Badlands National Park Camping
Badlands National Park was one of the destinations of our family vacation this year. Neither Julia or I (or Ellie) had ever been to South Dakota, so we had no idea what to expect. It was definitely something different than anything we have ever seen before.
The Badlands National Park is located right next to the small town of Interior, South Dakota. There are several entrances to the park. A couple of them (Pinnacles Entrance and Northeast Entrance) are only 8.5 miles from Interstate 90.
If you plan on entering at the Pinnacles Entrance via I-90, you will be taking the Wall, SD exit. This will take you right by the world famous Wall Drug! Make sure to stop in so you can say that you have been there!
On our trip, we stayed 3 nights at Cedar Pass Campground, which is inside Badlands National Park.
Sites and Amenities
Located near the Ben Reifel Visitor Center, Cedar Pass Campground is the only developed campground inside the park.
There are 96 sites, and all of them have covered picnic tables, which is a must have for those hot summer days (it also helps block the wind, which can get pretty intense at times).
Some sites have electricity, but that is the only hookup offered here. A dump station is also available to those who need it for a $1 fee.
The fee for camping is $22 per night for a no hook up site, and $37 per night for an electric site.
One thing that makes this campground different than most, is that all of the campsites are “pull through”. Each site has a spot to park on the road, which is something that was new to us.
Clean flush toilets are located in the middle of each loop, along with a pay shower house, and a dish washing station.
There are multiple drinking water fountains throughout the campground, and they all have spouts on the bottom so you can fill water jugs.
Absolutely no fires are allowed here. This also includes charcoal grills. So if you plan on cooking out while here, make sure to bring a propane grill with you.
Campers here enjoy a beautiful view of Badlands National Park from each and every campsite.
Badlands National Park sees an average of 900,000 visitors per year, so making a reservation is probably in your best interest, especially if you want a site with electricity to run your air conditioning. It gets above 100 degrees here in the summer on a regular basis. So if you have animals or children, I highly recommend getting a campsite with electrical hookups.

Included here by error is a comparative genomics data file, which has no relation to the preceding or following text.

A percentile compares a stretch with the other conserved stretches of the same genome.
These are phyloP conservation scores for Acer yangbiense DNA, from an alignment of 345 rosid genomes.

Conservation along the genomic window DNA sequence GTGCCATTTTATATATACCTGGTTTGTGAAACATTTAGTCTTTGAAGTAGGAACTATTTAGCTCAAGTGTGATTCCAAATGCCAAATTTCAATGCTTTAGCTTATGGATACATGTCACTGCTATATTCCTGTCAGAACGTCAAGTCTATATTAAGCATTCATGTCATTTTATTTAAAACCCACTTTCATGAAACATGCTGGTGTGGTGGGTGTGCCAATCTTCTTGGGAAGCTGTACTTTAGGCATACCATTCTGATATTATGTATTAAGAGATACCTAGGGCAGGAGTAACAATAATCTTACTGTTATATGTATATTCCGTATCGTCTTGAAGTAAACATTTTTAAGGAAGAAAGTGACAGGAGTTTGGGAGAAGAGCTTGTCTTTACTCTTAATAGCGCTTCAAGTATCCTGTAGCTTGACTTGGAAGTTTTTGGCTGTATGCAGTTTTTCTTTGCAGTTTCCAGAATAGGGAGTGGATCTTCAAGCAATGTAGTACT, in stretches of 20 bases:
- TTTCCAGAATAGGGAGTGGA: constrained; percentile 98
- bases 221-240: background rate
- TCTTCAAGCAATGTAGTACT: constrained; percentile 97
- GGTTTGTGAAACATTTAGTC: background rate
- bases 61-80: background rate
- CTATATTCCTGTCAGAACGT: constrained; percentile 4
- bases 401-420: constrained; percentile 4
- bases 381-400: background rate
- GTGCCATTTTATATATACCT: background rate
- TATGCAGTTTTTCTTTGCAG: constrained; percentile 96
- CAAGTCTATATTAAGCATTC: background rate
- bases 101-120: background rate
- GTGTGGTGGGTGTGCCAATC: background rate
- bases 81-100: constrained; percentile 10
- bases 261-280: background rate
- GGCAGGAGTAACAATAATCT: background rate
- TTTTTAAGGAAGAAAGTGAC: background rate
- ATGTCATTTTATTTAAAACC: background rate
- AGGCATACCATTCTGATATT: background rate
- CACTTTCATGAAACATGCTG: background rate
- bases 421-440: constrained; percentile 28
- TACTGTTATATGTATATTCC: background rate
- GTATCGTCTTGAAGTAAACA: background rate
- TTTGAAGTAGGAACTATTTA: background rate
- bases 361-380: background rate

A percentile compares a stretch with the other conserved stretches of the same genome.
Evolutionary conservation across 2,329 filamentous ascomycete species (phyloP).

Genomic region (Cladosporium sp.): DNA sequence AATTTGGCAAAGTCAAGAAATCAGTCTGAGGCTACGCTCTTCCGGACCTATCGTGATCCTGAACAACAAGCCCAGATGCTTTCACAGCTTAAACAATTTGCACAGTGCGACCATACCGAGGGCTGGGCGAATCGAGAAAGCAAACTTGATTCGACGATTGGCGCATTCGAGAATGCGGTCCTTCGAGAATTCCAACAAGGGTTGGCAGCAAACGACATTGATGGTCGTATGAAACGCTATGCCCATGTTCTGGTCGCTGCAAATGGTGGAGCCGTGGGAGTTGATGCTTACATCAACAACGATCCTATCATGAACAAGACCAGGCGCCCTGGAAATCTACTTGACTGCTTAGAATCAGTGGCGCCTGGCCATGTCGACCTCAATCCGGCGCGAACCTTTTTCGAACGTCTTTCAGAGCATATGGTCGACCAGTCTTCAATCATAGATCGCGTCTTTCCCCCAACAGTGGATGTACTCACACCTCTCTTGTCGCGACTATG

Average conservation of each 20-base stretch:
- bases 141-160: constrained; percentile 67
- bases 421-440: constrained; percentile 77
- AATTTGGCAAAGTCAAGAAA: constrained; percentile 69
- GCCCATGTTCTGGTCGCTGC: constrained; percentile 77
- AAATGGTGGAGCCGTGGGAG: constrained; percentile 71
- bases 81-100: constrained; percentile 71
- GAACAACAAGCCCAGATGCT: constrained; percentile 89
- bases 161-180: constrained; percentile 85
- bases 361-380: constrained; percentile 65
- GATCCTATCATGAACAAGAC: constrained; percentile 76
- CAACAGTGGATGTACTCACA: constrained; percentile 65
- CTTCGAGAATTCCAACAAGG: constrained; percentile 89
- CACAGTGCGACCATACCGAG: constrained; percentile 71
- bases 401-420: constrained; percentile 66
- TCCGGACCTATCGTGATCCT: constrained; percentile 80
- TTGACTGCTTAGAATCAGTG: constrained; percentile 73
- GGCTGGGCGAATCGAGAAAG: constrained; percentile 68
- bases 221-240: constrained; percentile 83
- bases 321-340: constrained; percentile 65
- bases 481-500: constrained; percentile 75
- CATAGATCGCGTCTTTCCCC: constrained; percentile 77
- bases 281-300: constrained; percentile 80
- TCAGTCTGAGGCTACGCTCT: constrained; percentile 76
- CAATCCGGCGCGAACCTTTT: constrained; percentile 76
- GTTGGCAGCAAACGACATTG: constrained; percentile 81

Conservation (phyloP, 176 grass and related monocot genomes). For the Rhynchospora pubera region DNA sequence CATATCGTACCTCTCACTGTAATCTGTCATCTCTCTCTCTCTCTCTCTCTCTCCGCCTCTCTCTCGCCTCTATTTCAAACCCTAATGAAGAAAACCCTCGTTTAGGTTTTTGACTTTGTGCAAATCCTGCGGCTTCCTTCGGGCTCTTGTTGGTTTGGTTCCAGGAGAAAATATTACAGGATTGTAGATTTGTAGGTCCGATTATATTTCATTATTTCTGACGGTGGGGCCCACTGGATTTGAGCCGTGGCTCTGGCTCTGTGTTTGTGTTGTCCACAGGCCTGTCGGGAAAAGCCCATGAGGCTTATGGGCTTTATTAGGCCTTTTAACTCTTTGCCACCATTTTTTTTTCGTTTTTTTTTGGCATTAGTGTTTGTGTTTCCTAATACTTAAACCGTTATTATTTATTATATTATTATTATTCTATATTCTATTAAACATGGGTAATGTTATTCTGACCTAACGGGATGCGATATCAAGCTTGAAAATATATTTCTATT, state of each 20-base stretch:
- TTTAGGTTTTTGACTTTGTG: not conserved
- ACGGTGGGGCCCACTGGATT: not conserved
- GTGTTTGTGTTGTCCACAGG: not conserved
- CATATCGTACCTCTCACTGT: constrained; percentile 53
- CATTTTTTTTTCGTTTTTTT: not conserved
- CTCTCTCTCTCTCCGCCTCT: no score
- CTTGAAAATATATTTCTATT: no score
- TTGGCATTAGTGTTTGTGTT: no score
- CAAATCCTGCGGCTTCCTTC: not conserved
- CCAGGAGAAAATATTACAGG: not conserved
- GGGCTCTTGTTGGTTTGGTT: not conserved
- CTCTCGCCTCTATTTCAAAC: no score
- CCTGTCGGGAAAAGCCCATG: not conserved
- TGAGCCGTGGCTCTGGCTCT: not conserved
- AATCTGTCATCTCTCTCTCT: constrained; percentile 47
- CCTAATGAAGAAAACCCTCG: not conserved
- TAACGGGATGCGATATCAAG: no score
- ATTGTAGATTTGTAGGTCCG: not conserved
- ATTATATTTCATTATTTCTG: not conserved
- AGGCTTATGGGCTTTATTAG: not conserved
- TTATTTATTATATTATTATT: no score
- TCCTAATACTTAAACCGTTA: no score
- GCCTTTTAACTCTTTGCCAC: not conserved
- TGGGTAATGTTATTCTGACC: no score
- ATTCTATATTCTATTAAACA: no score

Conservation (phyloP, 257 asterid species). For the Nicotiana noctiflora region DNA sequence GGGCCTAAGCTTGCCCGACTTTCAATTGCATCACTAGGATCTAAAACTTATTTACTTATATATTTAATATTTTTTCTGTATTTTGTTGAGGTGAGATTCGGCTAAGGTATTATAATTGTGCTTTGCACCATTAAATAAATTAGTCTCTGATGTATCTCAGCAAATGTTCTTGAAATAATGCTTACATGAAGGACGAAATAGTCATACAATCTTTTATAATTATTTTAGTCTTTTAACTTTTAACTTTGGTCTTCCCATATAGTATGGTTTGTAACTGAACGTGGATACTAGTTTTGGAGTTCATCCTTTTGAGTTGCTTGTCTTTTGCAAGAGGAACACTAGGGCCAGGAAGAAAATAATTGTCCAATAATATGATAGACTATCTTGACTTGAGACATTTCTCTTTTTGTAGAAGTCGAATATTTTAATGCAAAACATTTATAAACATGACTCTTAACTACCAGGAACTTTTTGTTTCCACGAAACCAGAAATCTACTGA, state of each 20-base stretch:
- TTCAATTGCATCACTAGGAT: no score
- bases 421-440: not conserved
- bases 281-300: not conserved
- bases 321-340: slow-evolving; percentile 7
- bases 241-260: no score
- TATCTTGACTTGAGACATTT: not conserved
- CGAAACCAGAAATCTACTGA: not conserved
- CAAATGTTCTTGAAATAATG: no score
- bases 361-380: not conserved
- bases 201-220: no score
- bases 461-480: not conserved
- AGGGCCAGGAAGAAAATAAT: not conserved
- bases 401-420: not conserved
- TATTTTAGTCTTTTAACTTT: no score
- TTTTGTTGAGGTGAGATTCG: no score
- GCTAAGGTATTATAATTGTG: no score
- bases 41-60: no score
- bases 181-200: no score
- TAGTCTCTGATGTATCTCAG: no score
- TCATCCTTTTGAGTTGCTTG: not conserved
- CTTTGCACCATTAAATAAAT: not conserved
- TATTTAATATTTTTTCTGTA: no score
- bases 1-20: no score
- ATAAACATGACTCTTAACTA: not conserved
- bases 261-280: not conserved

We booked a site 6 months in advance to ensure that we had a spot. Here is a link to the Cedar Pass Lodge website, where you can make a reservation for the campground.
There are several sites that are walk up only. Every night that we stayed there (Tues-Thurs) the campground was full by late afternoon/early evening. You should definitely get here early if you don’t have a reservation (at least in the busy season).
We arrived at Badlands National Park on Tuesday, May 29th, 2018. Our campsite, number 22, was already tagged with our name on it, which made check in very easy.
Our first day there, it was 73 degrees outside with sunny skies. We couldn’t have asked for better weather. We got our campsite set up, made some lunch, then headed into the park to check it out!
Over the next 3 days, we went on several hikes. They included Window Trail, Big Badlands Overlook, Castle Trail, and part of Saddle Pass. We got half way up Saddle Pass, and realized it was not the best idea to continue with a toddler, it was very steep!
We had dinner on our 3rd wedding anniversary at the Cedar Pass Lodge. Julia got the buffalo burger, while Ellie and I enjoyed Indian Tacos. The food was very good, and we highly recommend eating there if you have the chance.
The rest of the time we spent relaxing at our campsite, enjoying the beautiful views of Badlands National Park.
We hated to leave, but our next destination on this trip, Palisades State Park, did not disappoint!
The main attraction for Cedar Pass Campground is definitely the scenery. Also, the proximity to all that there is to do inside Badlands National Park is a huge plus (since you are already inside the park).
I recommend staying elsewhere if privacy is a must have for you. There are very few trees, and not much to block several of your neighbors from being able to see your site at any time.
With that being said, when we get a chance to come back to this area, we will try to stay at this campground again.